Why was the Personal Data Protection Bill withdrawn?
The Bill was referred to a Joint Committee of Parliament (JCP) and the JCP did a detailed exercise, a comprehensive review of the entire bill, and met many stakeholders. Based on these meetings and their report, the JCP recommended 81 amendments in a Bill of 99 sections. In addition, they also made 12 suggestions. So, considering all of those, we had to come up with a new Bill and the old Bill had to be withdrawn. The entire work on the drafting of the new Bill is almost complete. It is at a very advanced stage. We will go through the entire approval process soon and present the new Bill in the coming session or the forthcoming session.
What changes are expected in the new Bill?
The core principles remain the same. There is absolutely no change in that. It is more of accommodating everything that has been recommended and making sure that the Bill is neatly drafted. We will share it for public consultation very soon. Basically, it looks at a comprehensive overview. The core principles of Right to Privacy, which have been enshrined by the Supreme Court’s judgement, will remain. There is no change in conceptual pieces of the Right to Privacy framework.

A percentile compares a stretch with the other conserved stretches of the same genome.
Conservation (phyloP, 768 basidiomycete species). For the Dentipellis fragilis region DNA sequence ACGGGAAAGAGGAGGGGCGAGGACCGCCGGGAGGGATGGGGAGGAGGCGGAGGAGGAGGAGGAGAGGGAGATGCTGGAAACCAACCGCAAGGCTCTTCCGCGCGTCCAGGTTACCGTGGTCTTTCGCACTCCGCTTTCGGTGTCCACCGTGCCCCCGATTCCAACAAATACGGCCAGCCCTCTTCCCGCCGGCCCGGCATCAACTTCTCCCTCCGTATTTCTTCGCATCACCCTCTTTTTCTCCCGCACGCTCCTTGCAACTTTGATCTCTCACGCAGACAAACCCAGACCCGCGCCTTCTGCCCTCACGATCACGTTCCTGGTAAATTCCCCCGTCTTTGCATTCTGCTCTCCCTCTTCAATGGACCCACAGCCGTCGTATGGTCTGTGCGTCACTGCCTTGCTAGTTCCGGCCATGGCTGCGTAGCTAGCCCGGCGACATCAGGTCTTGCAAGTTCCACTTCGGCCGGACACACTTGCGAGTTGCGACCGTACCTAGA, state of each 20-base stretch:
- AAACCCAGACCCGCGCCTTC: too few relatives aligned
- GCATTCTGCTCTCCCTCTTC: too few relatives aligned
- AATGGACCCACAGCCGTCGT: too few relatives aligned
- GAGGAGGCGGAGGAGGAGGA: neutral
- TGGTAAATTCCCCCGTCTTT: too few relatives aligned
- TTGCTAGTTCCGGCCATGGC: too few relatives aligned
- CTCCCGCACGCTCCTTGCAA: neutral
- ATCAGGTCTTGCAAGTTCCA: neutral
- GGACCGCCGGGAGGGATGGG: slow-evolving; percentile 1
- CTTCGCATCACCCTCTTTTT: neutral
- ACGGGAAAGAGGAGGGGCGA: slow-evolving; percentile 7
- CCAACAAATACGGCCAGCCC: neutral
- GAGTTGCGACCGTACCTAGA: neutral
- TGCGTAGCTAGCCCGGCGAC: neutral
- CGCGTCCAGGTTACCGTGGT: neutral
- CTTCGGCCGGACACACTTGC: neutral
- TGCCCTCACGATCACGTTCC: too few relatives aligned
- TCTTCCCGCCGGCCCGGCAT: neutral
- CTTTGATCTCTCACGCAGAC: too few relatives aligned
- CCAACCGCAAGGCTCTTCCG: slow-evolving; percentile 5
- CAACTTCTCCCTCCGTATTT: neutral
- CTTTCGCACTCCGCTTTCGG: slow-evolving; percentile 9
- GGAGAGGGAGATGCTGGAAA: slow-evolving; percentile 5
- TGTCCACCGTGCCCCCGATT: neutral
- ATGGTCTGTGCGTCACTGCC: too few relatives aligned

There was criticism that the earlier Bill gave sweeping powers to the government. Will the new Bill be different?
Let the new Bill be presented. It is a very balanced, very neatly and comprehensively made Bill. We are looking at the entire thing from a comprehensive point of view – there is a telecom Bill, which we have given for consultation paper already. The IT Act of 2000 is being revamped. All these things put together create a good legal framework for our digital economy. We must have a safe, trusted internet and accountability from social media platforms. All those things are fundamental requirements for today’s digital economy and have been taken into consideration in the new draft.